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Ratautė, K.; Ratautas, D. Biosensors for the Detection of L-Amino Acids. Encyclopedia. Available online: https://encyclopedia.pub/entry/53325 (accessed on 23 June 2024).
Ratautė K, Ratautas D. Biosensors for the Detection of L-Amino Acids. Encyclopedia. Available at: https://encyclopedia.pub/entry/53325. Accessed June 23, 2024.
Ratautė, Kristina, Dalius Ratautas. "Biosensors for the Detection of L-Amino Acids" Encyclopedia, https://encyclopedia.pub/entry/53325 (accessed June 23, 2024).
Ratautė, K., & Ratautas, D. (2024, January 02). Biosensors for the Detection of L-Amino Acids. In Encyclopedia. https://encyclopedia.pub/entry/53325
Ratautė, Kristina and Dalius Ratautas. "Biosensors for the Detection of L-Amino Acids." Encyclopedia. Web. 02 January, 2024.
Biosensors for the Detection of L-Amino Acids
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The field of biosensors is filled with reports and designs of various sensors, with the vast majority focusing on glucose sensing. However, in addition to glucose, there are many other important analytes that are worth investigating as well. In particular, L-amino acids appear as important diagnostic markers for a number of conditions. The need to determine L-amino acids from clinical samples has risen. More clinical data appear to demonstrate that abnormal concentrations of L-amino acids are related to various clinical conditions such as inherited metabolic disorders, dyslipidemia, type 2 diabetes, muscle damage, etc.

amino acids detection biosensors diagnostics clinical condition disease

1. Typical Concentrations of Total L-Amino Acids in Human Blood

Research articles indicate that human blood contains various L-amino acids. In an early article by Stein and Moore, human blood plasma was investigated and twenty-eight compounds were found to be ninhydrin-positive and identifiable as L-amino acids [1]. Quantitative analysis revealed that the L-amino acids present in human blood at the highest concentrations are glutamine, alanine, valine, proline, and lysine. The average concentration of total L-amino acids was determined to be around 37 mg per 100 mL of plasma (or ~3.3 mmol/L). However, the described study investigated a small sample size; in total, plasma from only five individuals was investigated. A more recent study by Schmidt et al. investigated the typical levels of L-amino acids in the blood of various groups based on diet preferences, i.e., meat-eaters, fish-eaters, vegetarians, and vegans. Significant sample sizes (~100) were reached [2]. The results for particular L-amino acids were different between the groups; however, the concentrations of total L-amino acids were similar in the range of 4.1–5.2 mmol/L.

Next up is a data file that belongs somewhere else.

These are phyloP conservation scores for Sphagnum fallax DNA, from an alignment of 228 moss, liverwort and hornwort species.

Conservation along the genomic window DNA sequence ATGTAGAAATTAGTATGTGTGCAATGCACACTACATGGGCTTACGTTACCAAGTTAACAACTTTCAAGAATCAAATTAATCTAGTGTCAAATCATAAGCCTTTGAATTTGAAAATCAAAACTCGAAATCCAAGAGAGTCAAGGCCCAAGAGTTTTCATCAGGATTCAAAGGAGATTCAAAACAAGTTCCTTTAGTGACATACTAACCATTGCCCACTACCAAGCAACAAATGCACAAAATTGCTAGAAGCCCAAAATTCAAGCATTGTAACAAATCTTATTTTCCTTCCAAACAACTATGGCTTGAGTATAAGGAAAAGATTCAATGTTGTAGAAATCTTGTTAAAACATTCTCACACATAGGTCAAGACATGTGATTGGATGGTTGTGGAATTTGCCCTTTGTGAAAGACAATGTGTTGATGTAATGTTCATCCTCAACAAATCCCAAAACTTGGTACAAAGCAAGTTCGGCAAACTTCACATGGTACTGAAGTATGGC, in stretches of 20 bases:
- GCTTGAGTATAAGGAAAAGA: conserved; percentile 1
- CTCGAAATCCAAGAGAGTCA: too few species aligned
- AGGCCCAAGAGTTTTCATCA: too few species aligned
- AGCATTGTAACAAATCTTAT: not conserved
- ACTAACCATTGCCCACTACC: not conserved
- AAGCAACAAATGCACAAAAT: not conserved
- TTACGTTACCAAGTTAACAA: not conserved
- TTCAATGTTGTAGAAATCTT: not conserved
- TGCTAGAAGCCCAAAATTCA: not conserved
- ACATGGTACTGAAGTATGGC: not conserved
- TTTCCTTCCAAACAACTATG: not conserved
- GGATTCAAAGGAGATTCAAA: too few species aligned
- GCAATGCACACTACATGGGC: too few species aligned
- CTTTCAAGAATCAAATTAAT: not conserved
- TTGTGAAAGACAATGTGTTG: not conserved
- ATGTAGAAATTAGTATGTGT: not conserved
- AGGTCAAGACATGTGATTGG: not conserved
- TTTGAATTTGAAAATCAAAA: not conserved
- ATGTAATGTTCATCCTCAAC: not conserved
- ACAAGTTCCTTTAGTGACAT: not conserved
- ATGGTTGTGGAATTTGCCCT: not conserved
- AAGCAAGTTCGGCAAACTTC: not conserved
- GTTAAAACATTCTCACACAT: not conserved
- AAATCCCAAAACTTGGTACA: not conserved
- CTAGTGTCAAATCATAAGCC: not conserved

2. Overview of L-Amino Acids in Clinical Conditions

The importance of L-amino acids for clinical diagnostics is not sufficiently clear and is often overlooked. Several factors are contributing to this issue, such as the relationship of L-amino acids to many biochemical processes, and, in turn, to many various conditions from metabolic disorders to cancers, giving them lower specificity. Additionally, to this date, the measurement methods and/or devices for L-amino acids are quite expensive and usually they are not routinely applied for clinical sample analysis. The most common clinical conditions related to L-amino acids are discussed in detail and summarized in Figure 1.
Figure 1. A scheme demonstrating the significance of L-amino acids detection and/or monitoring for various medical conditions.

2.1. Inherited Metabolic Disorders

Inherited metabolic disorders, such as maple syrup urine disease, are closely related to serum L-amino acids both for diagnostic and therapeutic purposes [3][4]. Maple syrup urine disease has been shown to result in an increase in branched-chain L-amino acids (BCAAs) in plasma [5]. Long-term treatment requires restriction of dietary BCAAs and supplementation with a BCAA-free mixture. Frequent monitoring of the plasma concentration of L-amino acids could help identify deficiencies in essential L-amino acids secondary to a protein-restricted diet, and thus guide treatment.

2.2. Dyslipidemia